Tuesday, 6 October 2015

Belsay Castle (NZ084785)

© Copyright Brian Norman and licensed for 

The grounds of Belsay estate a few miles NW of Ponteland present one of the region’s most attractive and curious touristy days out. Firstly there is the classical hall, built by actual Grecian builders who were dancing to the tune of landowner, Sir Charles Monck, in the 1810s; then there is the unusual quarry garden, developed in and around the hole left in the ground following the construction of the Hall; and finally there is the best of the lot – the medieval castle-cum-tower house, which now lies beautifully abandoned, superseded, as it was, by the 19th century hall.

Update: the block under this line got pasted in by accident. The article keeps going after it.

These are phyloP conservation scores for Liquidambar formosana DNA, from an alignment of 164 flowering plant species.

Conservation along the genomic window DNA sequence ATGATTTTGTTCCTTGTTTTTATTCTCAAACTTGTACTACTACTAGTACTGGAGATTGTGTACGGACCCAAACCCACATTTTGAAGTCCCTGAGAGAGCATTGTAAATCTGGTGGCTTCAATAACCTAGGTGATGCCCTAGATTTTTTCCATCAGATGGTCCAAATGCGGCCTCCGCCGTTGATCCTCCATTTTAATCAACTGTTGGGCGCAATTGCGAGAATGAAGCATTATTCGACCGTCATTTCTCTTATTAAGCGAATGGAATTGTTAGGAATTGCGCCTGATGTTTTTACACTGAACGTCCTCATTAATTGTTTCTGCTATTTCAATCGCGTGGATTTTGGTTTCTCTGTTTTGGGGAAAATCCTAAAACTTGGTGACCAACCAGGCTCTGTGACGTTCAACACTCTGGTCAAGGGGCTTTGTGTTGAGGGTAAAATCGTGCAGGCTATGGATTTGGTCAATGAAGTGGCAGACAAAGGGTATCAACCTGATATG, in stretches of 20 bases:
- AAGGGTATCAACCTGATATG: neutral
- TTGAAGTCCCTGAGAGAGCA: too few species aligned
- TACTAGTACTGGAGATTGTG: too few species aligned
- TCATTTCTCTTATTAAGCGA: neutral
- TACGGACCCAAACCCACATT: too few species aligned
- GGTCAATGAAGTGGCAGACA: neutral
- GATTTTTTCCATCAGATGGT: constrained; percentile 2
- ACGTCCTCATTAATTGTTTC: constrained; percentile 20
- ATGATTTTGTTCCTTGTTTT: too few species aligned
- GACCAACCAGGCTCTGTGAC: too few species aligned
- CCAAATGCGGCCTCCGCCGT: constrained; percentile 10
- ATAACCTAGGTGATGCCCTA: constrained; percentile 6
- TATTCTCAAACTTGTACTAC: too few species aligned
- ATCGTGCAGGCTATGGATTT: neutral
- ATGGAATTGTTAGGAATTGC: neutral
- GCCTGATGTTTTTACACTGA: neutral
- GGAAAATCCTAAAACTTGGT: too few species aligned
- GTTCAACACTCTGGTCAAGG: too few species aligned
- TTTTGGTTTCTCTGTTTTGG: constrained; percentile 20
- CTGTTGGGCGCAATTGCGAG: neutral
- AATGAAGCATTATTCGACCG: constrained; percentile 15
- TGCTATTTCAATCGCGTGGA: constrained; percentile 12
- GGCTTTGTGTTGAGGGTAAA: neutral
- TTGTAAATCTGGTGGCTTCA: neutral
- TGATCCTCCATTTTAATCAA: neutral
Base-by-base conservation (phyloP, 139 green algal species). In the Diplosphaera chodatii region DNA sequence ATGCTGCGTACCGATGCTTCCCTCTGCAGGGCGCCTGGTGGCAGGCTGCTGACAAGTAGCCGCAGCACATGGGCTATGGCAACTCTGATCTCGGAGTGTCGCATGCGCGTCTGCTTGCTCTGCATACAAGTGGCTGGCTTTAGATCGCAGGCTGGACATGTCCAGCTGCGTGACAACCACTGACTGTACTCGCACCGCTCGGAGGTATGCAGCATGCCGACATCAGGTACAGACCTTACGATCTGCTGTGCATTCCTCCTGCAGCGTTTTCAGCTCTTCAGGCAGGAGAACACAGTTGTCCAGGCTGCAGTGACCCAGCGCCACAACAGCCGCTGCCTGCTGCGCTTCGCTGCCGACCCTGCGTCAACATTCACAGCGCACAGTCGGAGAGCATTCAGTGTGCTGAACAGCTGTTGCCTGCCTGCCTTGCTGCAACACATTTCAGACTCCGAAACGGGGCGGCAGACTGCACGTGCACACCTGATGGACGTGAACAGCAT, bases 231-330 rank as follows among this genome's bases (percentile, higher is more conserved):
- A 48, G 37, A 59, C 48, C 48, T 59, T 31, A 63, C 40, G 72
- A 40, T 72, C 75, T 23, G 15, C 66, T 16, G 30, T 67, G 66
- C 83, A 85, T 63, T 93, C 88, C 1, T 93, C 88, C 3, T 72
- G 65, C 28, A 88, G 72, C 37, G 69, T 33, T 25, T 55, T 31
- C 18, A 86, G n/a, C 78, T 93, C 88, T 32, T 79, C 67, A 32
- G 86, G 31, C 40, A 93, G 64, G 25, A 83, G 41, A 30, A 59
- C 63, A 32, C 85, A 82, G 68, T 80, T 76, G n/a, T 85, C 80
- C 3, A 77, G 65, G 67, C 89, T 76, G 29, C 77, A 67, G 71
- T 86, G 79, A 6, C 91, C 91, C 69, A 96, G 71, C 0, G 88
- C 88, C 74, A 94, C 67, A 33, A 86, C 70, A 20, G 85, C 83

Belsay Castle has been described as the “finest English tower-house in the north”, and even this is surely an understatement. On a fine, summer’s day it presents as handsome a prospect as any in the land. For centuries in the possession of the Middletons, the castle began as a three-storey pele tower built in the late 14th century (though this may have replaced an earlier effort). In 1614, the family added a Jacobean range, which can still be seen today. Another wing, added in 1711, has since been demolished.

When, in the early 19th century, the new hall was built nearby, the old place was gutted and left, deliberately, as a folly. It was later renovated by the family, but still left largely unused. Since its take-up by English Heritage, the castle and its Jacobean annex has continued to receive the appropriate care and attention to maintain its stunning demeanour.

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